3. I think it probably depends on the mother and siblings and the situation. The reasons for the relinquishment, the openness of discussion, the circumstances of the adopted sibling (if known), the stability of the families, etc.

    I know that there is often a lot of confusion and resentment when it comes to sibling relationships, adopted and otherwise. Some succeed and some founder.

    In my own particular situation, which is very complicated, I have a brother five years younger than myself who was kept. He only found out about me last year, when he was 35. Our mother had lied to him about me and then fought to control our relationship. There is rampant alcoholism and not a whole lot of love in my first family. At one point last fall, my brother told me. "You are lucky not to have been brought up in this family."

    Sadly, we are estranged at this point, thanks to my fmom giving him an ultimatum ("It's Kara or me!") so I can't have an in-depth conversation with him about his feelings. Maybe one day.

    From the conversations we did have, however, I think that the financial and emotional disparity between my adoptive family and first family have given my brother an easier time in deciding not to continue our relationship. When he broke off contact, he said, "You have your family, and I have mine. They're both wonderful, but they're not the same family." Sounds like mental gymnastics to me. He's staking a claim to something that I can't have, and saying that it's not mine. When it may not be mine emotionally, but is certainly mine by birthright.

    It's interesting that he and I followed pretty similar educational trajectories and ended up overeducated with multiple doctorates between us (he is also a physician). Although our mother was a foreign language teacher (and I inherited her facility for languages), he never lived abroad. I did. I went to name-brand universities and colleges. He didn't. He had to fight a lot harder to get what I got because I had my aparents' financial situation behind me. I can imagine that that would be hurtful for him. I spent my 20's traveling around the world and having fun. My brother married at 22 and struggled to gain his father's approval.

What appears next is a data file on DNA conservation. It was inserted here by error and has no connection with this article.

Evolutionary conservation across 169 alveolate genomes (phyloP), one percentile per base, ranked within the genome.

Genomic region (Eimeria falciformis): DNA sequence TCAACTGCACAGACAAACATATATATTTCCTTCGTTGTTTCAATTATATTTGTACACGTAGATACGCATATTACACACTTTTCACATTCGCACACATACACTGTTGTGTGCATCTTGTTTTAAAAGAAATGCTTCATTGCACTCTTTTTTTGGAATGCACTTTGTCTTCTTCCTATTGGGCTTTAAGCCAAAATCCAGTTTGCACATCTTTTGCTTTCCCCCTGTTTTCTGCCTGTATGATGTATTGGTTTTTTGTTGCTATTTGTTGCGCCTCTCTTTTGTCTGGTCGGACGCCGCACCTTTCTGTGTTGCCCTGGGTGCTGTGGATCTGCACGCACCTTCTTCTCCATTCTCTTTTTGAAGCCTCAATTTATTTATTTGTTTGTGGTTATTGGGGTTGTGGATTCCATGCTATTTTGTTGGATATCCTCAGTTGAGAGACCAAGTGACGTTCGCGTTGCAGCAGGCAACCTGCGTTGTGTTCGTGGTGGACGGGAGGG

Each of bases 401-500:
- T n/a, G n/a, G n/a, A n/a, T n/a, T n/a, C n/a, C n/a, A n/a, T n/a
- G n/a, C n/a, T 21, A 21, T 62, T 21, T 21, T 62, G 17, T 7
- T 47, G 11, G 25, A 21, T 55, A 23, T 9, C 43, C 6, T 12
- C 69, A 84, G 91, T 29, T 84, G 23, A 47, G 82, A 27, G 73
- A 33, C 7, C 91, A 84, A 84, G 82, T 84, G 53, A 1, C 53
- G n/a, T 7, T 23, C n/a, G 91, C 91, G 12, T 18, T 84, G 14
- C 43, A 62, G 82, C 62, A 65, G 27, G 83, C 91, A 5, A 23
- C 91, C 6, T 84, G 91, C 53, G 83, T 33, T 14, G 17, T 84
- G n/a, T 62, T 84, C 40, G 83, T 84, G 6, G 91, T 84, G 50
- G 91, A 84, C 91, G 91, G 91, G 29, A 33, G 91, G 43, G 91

From where I stand, though, even though our mother is decidedly toxic, I also envy him his relationship with her and his knowledge, from birth of who he is in terms of his roots. I am still trying to figure it out.

    Sorry to be so long and rambling. This is a very interesting question.

  4. Don't be sorry, great comment! Not rambling at all.

    It certainly reinforces what we already (or should already) know that every circumstance is so unique. I hope someday you and your brother hang out again. I'm sure it will happen.

    I've not forgotten you talking ages ago about having him your life. My little brother's death 5ish years ago likely contributed to your situation staying in my brain. I remember being the tiniest bit envious but also very happy for you at the same time.

    I in fact did have a half brother when I was born, my bio dad's son, and have thought about him over the years. Sometimes wondering what he might be like, if he knew about me, and sometimes hoping he wasn't the guy I was dating....*shudder*.

  5. Ironically, my birthfather makes a heck of a lot more money than my adoptive parents. My biological sister is materially ...equipped in more ways than I ever was growing up.

    However, she did grow up essentially without a mother. And in our early reunion, she expressed a certain amount of envy in regards to the fact that I had a dad AND a mom. But that never stopped her from reminding me often that she was the loved and kept child, and that she was so happy HER daddy kept her.

    Well..I suppose we can't have it all.

  6. In fact I didn't have a half brother when I was born. The man referred to as my bio dad in my non identifying info had a son when I was born, but turns out that that man is not my bio dad, just the guy my bio mom wished was.

    We can assume he still thinks he is, and the real one doesn't have a hot clue I was even conceived.